Fashion files

Photo: Peter Haskin.

As the latest trends hit the runways of Melbourne Fashion Week just in time for spring racing season, last week Rebecca Davis found the Australian and international Jewish designers of the catwalk.


Camilla + Marc pieces. Photo: Peter Haskin.

Camilla Freeman-Topper and Marc Freeman are the Sydney-based brother and sister duo behind the well-loved label, Camilla + Marc.

They presented items from their Spring/Summer 2018 collection in both the David Jones Opening Runway and Runway Two of Melbourne Fashion Week (MFW).

In a nod to Camilla’s creative roots, the collection was inspired by Florence, Italy, where she first studied design.

It was bold and confident, with power suits featuring checks, heritage tweeds and crest buttons juxtaposed against bright pops of colour. There was hot pink, purple and a burnt orange reminiscent of the dome that adorns Florence’s iconic Santa Maria del Fiore Cathedral.

Interspersed between the strong and structured pieces were the flowy and feminine, with a touch of floral – perfect as we enter the spring racing season.


From the Maje runway. Photo: Lucas Dawson Photography.

Shabbat is central to the week of Judith Milgrom, “a quality time” that she loves to share with her family.

Founder and artistic director behind the Parisian label Maje, Milgrom mused on the importance of the day of rest with The AJN ahead of her collection being shown in the MFW Closing Town Hall Runway.

“Not using my phone, car, not working allows me to meditate and to take some time to read,” she told.

And then there is an opportunity to act on her passion for cooking, especially “the simple and traditional dishes”.

“My grandmother gave me all her best recipes, which remind me of my child- hood in Morocco.”

Family is not just at the epicentre of Milgrom’s home life – it is reflected even in the name of Maje: “M” for Moyal, her maiden name; “A” for her brother Alain, who assisted with establishing the brand; “J” for Judith; and “E” for her sister Evelyne Chétrite, founder and artistic director of Sandro Paris.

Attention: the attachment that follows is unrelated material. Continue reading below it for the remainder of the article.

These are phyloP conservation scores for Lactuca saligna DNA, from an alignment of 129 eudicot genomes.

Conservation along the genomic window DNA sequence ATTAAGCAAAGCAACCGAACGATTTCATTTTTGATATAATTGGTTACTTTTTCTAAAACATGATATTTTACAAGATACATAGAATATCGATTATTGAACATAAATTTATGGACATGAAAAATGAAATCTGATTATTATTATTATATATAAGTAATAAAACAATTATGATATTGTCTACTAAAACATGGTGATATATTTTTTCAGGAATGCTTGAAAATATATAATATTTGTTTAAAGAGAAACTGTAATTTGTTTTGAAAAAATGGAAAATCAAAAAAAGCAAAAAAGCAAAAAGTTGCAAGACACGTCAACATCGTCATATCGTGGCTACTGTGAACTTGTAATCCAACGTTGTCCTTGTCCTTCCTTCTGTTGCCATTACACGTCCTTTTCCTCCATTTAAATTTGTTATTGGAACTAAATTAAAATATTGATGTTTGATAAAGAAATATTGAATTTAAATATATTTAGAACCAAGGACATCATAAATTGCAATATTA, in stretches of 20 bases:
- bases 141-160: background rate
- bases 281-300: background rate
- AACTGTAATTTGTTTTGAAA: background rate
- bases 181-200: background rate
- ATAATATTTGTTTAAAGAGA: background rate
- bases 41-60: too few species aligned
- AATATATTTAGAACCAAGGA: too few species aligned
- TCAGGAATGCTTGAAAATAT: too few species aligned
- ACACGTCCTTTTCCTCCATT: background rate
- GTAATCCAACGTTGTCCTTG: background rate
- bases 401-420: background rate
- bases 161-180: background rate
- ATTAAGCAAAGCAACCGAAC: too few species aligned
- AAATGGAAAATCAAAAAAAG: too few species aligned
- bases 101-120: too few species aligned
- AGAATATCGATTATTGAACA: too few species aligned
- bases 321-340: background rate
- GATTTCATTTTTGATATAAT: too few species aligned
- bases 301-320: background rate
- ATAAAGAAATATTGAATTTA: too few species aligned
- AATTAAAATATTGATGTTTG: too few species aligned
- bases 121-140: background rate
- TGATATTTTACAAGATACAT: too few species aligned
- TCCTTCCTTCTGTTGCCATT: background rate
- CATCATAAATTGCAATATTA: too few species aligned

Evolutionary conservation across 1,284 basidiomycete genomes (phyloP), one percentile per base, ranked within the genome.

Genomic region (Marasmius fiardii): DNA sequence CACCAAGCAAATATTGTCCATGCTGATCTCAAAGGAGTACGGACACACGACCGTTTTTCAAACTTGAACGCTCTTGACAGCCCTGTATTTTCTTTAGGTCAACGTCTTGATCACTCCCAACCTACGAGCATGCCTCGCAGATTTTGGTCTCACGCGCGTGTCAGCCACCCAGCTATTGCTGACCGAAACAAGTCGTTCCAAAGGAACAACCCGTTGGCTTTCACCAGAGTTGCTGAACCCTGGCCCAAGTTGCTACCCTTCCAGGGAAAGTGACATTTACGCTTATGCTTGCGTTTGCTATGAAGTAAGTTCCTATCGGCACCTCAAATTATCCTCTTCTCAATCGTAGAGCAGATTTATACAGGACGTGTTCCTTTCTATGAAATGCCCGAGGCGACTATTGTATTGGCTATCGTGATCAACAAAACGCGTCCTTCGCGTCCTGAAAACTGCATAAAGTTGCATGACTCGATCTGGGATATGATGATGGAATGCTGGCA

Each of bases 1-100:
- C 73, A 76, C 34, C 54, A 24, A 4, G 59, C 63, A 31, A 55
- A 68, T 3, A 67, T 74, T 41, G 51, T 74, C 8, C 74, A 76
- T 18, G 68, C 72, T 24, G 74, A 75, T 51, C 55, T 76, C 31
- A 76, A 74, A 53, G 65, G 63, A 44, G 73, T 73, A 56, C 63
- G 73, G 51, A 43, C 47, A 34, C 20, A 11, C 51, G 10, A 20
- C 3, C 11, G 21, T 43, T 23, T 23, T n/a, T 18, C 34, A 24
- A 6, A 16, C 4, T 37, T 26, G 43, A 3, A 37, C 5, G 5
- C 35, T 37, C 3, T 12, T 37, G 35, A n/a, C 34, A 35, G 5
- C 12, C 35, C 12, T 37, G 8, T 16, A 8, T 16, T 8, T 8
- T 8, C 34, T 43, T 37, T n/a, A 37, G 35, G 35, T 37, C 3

“Evelyne is my mentor. We’re sisters, but above all best friends. After almost 10 years [of working with her], I felt ready and confident to start my own brand and to write the chapters of my own story.”

And so, in 1998 Maje launched.

“I remember that when thinking about the foundations of the brand, the fashion landscape was full of minimalism; plain colours, lots of blue, grey, black and white. Therefore, I wanted lots of colours and bold prints that you can easily mix and match,” Milgrom reflects.

Judith Milgrom. Photo: Lionel Gasperini.

The result is a label which offers understated pieces at the intersection of where glamourous and bold meets cool and casual Parisian chic.

Milgrom’s main source of inspiration comes from the women she meets in
the street, “the women I can look at when I’m seated at a café terrasse” – but for the collection shown at MFW it was all about “creating a clash”.

There was a distinct interplay between day and night attire, tailored and loose lines, and athleisure and formal dressing.

It was also quite textural: chunky knits topping delicate skirts of whimsy; leather and faux fur are offset against lighter materials.

Monochrome was a focal point, ever-current checks a highlight, and there was the occasional eruption of bright pink, green and red.

Milgrom explains how she wanted women to “feel feminine [and] beautiful while still modern … in a very urban way.

“I also wanted women who live several lives in a single day to have the opportunity to feel beautiful, confident and on trend at work; but also to be able to go out in the evening without changing their whole look.”


Sandro Paris at MFW. Photo: Lucas Dawson Photography.

Evelyne Chétrite’s love for fashion was born in her native Morocco; the vivid colours which contrasted with the ochre earth of the villages, and the simple yet elegant white caftans worn by her mother. Her grandfather owned a clothes shop in Rabat, and she remembers piles of impeccably crafted shirts. In her teenage years, she moved to Paris where she would meet her future husband Didier Chétrite. In 1984, they established Sandro Paris.

An easy and unfussy femininity is the essence of her designs, and was seen on the MFW Closing Town Hall Runway last week.

There was layering, with structured pieces contrasting against the more relaxed – and a hint of athleisure also creeping in. Think blazers paired with track suit pants, or loose floral skirts.

Speaking of floral, skirts and dresses were often set against a tweed or check blazer, in this show, and several others of MFW. It’s a look that we will see more of as we head further into spring. Another look? The headscarf. It was on the Sandro runway, and it has been a popular accessory on the runways of Tom Ford, Kate Spade and Anna Sui in the current New York Fashion Week – undoubtedly another spring racing fashion trend to watch.